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Urban open space emerges as a new territory to embrace retail innovations. Selling products in public spaces with wheeled stalls can potentially become ubiquitous in our future cities. Transition into such a “stall economy” paradigm is being spurred by the recent global pandemic, but has been scarcely studied. This paper provides models, algorithms, and managerial insights to understand how to deploy and operate wheeled stalls in cities to scale up the stall economy. The spatial-queueing models characterize the stall operations of serving customers. The joint truck-stall routing model analytically captures the inventory replenishment operations. The personalized demand learning model effectively estimates customer demand while respecting the increasingly stringent privacy regulations. Combining these results leads to the optimal scheme of citywide stall deployment, which is then calibrated in a realistic setting with real data. The major finding is that the stall economy has potential for tapping large economic opportunities when the customer demand is low or moderate. The stall economy is able to provide high-quality service (in terms of the proximity to customers and the wait time) without incurring significant cost, thanks to the stall mobility, the operational flexibility, and the deployment adaptability. On the other hand, these advantages will diminish as the customer demand scales up. In addition, enhancing service quality by shortening the wait time, shrinking the customer walk distance and prolonging the shopping time poses different operational challenges, but can be accommodated by flexible stall deployment and operations. In a broader sense, this work demonstrates an expanded scope of retail operations reshaped by the pandemic and big data.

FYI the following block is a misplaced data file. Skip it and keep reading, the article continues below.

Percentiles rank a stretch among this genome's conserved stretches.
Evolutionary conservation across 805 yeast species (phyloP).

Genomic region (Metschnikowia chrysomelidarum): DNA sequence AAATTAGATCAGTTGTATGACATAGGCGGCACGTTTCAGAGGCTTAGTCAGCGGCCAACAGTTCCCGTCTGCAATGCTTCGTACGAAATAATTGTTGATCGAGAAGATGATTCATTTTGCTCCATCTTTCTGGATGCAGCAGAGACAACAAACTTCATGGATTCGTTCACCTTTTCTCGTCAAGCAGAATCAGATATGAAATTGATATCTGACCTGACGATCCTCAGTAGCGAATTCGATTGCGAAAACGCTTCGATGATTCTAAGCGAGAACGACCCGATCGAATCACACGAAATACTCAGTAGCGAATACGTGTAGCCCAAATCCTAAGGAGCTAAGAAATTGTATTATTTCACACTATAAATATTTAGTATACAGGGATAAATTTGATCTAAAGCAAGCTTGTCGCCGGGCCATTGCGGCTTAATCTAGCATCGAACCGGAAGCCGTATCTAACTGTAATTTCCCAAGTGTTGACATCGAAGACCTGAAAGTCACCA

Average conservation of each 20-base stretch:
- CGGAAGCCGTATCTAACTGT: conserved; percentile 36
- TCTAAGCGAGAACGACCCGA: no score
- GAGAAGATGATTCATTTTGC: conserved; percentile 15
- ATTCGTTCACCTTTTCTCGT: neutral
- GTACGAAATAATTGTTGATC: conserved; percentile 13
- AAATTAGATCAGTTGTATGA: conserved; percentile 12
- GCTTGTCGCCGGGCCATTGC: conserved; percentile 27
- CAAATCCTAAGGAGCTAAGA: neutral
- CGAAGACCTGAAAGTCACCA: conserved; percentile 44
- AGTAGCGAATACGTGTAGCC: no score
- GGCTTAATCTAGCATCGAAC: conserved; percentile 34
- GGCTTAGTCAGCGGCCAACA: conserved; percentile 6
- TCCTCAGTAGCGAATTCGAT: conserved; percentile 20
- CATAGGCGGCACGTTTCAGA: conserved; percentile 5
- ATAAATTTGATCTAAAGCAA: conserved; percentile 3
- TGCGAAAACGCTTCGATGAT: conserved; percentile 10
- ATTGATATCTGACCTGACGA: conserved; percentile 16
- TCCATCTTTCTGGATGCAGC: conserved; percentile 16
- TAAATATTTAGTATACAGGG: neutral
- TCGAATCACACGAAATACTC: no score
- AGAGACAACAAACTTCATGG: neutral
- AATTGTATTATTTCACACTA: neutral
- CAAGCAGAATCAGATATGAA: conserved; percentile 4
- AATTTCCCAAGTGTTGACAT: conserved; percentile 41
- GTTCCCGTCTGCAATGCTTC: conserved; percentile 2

Wei Qi (祁炜) is an assistant professor in Operations Management at the Desautels Faculty of Management at McGill University. He is also a faculty advisor of the China’s Energy Group at the Lawrence Berkeley National Laboratory. His work has contributed to smart city operations concerning urban energy, mobility and retail logistics.  He is leading multiple internationally funded research projects, such as Fonds Québécois de la Recherche sur la Société et la Culture (FRQSC) - National Science Foundation of China (NSFC) Research Program on Smart Cities and Big Data. His research has been published in Operations Research, Manufacturing & Service Operations Management, and Production and Operations Management. His cross-disciplinary research has also appeared in the first-tier systems engineering journals such as IEEE Transactions on Power Systems and IEEE Transactions on Smart Gird. Wei earned a Ph.D. from UC Berkeley, an M.S. from UCLA and a B.E. from Zhejiang University, China.